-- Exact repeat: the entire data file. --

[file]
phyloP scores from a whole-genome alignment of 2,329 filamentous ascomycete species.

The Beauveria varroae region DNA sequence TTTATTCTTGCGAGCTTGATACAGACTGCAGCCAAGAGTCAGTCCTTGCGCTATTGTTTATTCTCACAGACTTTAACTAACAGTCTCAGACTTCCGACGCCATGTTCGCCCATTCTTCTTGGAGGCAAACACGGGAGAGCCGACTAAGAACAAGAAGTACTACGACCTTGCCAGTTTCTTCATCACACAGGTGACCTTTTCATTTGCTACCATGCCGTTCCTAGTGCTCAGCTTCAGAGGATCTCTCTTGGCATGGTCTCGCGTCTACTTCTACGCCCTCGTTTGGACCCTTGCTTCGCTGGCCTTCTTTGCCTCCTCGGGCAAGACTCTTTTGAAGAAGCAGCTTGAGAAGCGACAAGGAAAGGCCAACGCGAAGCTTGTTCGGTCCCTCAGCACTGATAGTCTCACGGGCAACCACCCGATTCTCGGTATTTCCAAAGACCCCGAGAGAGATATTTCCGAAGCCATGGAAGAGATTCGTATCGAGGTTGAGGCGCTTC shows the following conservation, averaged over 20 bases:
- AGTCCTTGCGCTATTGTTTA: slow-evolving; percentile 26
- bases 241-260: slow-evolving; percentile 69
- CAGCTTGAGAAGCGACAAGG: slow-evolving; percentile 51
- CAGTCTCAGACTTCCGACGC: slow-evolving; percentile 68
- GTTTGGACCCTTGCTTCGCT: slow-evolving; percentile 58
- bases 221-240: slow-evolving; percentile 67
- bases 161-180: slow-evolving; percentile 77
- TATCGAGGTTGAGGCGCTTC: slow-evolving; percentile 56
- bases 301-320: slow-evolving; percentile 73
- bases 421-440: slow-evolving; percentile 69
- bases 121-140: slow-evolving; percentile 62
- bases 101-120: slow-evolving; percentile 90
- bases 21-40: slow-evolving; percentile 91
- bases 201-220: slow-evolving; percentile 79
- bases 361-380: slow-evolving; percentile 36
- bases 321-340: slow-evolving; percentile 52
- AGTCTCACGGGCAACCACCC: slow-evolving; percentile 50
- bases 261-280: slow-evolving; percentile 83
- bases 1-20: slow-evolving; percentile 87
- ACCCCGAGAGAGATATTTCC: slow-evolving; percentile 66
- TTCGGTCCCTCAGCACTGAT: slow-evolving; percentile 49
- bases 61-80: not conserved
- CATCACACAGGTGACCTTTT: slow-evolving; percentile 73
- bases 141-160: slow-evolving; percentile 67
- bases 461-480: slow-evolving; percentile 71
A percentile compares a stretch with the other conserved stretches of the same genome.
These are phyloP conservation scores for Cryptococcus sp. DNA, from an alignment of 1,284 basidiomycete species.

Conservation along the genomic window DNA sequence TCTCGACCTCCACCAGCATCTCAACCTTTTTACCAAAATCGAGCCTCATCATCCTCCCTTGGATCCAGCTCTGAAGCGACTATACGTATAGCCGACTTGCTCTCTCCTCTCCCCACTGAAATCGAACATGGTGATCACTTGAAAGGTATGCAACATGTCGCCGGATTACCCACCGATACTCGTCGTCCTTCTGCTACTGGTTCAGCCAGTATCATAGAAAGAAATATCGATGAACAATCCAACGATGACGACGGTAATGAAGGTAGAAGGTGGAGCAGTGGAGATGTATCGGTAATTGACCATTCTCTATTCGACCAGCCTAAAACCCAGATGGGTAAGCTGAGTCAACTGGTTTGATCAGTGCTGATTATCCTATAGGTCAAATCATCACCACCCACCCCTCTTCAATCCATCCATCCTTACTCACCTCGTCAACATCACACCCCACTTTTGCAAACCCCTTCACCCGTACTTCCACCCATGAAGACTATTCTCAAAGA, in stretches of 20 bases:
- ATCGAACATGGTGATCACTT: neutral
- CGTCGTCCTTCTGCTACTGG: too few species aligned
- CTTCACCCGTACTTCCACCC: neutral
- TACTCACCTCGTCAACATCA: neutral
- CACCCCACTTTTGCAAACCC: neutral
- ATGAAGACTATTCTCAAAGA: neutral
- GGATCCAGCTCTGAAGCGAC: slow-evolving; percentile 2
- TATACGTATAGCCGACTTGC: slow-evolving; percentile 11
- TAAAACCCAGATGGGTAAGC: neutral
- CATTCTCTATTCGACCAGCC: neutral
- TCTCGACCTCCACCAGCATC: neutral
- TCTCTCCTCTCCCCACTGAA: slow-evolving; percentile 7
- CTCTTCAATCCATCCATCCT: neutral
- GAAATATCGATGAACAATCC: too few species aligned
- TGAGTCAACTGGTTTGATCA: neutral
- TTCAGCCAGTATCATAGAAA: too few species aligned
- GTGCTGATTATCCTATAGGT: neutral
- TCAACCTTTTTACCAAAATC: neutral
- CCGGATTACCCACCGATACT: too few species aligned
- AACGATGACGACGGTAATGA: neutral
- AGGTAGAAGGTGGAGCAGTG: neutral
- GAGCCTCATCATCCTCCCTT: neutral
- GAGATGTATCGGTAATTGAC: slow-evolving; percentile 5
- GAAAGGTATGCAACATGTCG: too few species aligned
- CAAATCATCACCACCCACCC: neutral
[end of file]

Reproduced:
phyloP scores from a whole-genome alignment of 2,329 filamentous ascomycete species.

The Beauveria varroae region DNA sequence TTTATTCTTGCGAGCTTGATACAGACTGCAGCCAAGAGTCAGTCCTTGCGCTATTGTTTATTCTCACAGACTTTAACTAACAGTCTCAGACTTCCGACGCCATGTTCGCCCATTCTTCTTGGAGGCAAACACGGGAGAGCCGACTAAGAACAAGAAGTACTACGACCTTGCCAGTTTCTTCATCACACAGGTGACCTTTTCATTTGCTACCATGCCGTTCCTAGTGCTCAGCTTCAGAGGATCTCTCTTGGCATGGTCTCGCGTCTACTTCTACGCCCTCGTTTGGACCCTTGCTTCGCTGGCCTTCTTTGCCTCCTCGGGCAAGACTCTTTTGAAGAAGCAGCTTGAGAAGCGACAAGGAAAGGCCAACGCGAAGCTTGTTCGGTCCCTCAGCACTGATAGTCTCACGGGCAACCACCCGATTCTCGGTATTTCCAAAGACCCCGAGAGAGATATTTCCGAAGCCATGGAAGAGATTCGTATCGAGGTTGAGGCGCTTC shows the following conservation, averaged over 20 bases:
- AGTCCTTGCGCTATTGTTTA: slow-evolving; percentile 26
- bases 241-260: slow-evolving; percentile 69
- CAGCTTGAGAAGCGACAAGG: slow-evolving; percentile 51
- CAGTCTCAGACTTCCGACGC: slow-evolving; percentile 68
- GTTTGGACCCTTGCTTCGCT: slow-evolving; percentile 58
- bases 221-240: slow-evolving; percentile 67
- bases 161-180: slow-evolving; percentile 77
- TATCGAGGTTGAGGCGCTTC: slow-evolving; percentile 56
- bases 301-320: slow-evolving; percentile 73
- bases 421-440: slow-evolving; percentile 69
- bases 121-140: slow-evolving; percentile 62
- bases 101-120: slow-evolving; percentile 90
- bases 21-40: slow-evolving; percentile 91
- bases 201-220: slow-evolving; percentile 79
- bases 361-380: slow-evolving; percentile 36
- bases 321-340: slow-evolving; percentile 52
- AGTCTCACGGGCAACCACCC: slow-evolving; percentile 50
- bases 261-280: slow-evolving; percentile 83
- bases 1-20: slow-evolving; percentile 87
- ACCCCGAGAGAGATATTTCC: slow-evolving; percentile 66
- TTCGGTCCCTCAGCACTGAT: slow-evolving; percentile 49
- bases 61-80: not conserved
- CATCACACAGGTGACCTTTT: slow-evolving; percentile 73
- bases 141-160: slow-evolving; percentile 67
- bases 461-480: slow-evolving; percentile 71
A percentile compares a stretch with the other conserved stretches of the same genome.
These are phyloP conservation scores for Cryptococcus sp. DNA, from an alignment of 1,284 basidiomycete species.

Conservation along the genomic window DNA sequence TCTCGACCTCCACCAGCATCTCAACCTTTTTACCAAAATCGAGCCTCATCATCCTCCCTTGGATCCAGCTCTGAAGCGACTATACGTATAGCCGACTTGCTCTCTCCTCTCCCCACTGAAATCGAACATGGTGATCACTTGAAAGGTATGCAACATGTCGCCGGATTACCCACCGATACTCGTCGTCCTTCTGCTACTGGTTCAGCCAGTATCATAGAAAGAAATATCGATGAACAATCCAACGATGACGACGGTAATGAAGGTAGAAGGTGGAGCAGTGGAGATGTATCGGTAATTGACCATTCTCTATTCGACCAGCCTAAAACCCAGATGGGTAAGCTGAGTCAACTGGTTTGATCAGTGCTGATTATCCTATAGGTCAAATCATCACCACCCACCCCTCTTCAATCCATCCATCCTTACTCACCTCGTCAACATCACACCCCACTTTTGCAAACCCCTTCACCCGTACTTCCACCCATGAAGACTATTCTCAAAGA, in stretches of 20 bases:
- ATCGAACATGGTGATCACTT: neutral
- CGTCGTCCTTCTGCTACTGG: too few species aligned
- CTTCACCCGTACTTCCACCC: neutral
- TACTCACCTCGTCAACATCA: neutral
- CACCCCACTTTTGCAAACCC: neutral
- ATGAAGACTATTCTCAAAGA: neutral
- GGATCCAGCTCTGAAGCGAC: slow-evolving; percentile 2
- TATACGTATAGCCGACTTGC: slow-evolving; percentile 11
- TAAAACCCAGATGGGTAAGC: neutral
- CATTCTCTATTCGACCAGCC: neutral
- TCTCGACCTCCACCAGCATC: neutral
- TCTCTCCTCTCCCCACTGAA: slow-evolving; percentile 7
- CTCTTCAATCCATCCATCCT: neutral
- GAAATATCGATGAACAATCC: too few species aligned
- TGAGTCAACTGGTTTGATCA: neutral
- TTCAGCCAGTATCATAGAAA: too few species aligned
- GTGCTGATTATCCTATAGGT: neutral
- TCAACCTTTTTACCAAAATC: neutral
- CCGGATTACCCACCGATACT: too few species aligned
- AACGATGACGACGGTAATGA: neutral
- AGGTAGAAGGTGGAGCAGTG: neutral
- GAGCCTCATCATCCTCCCTT: neutral
- GAGATGTATCGGTAATTGAC: slow-evolving; percentile 5
- GAAAGGTATGCAACATGTCG: too few species aligned
- CAAATCATCACCACCCACCC: neutral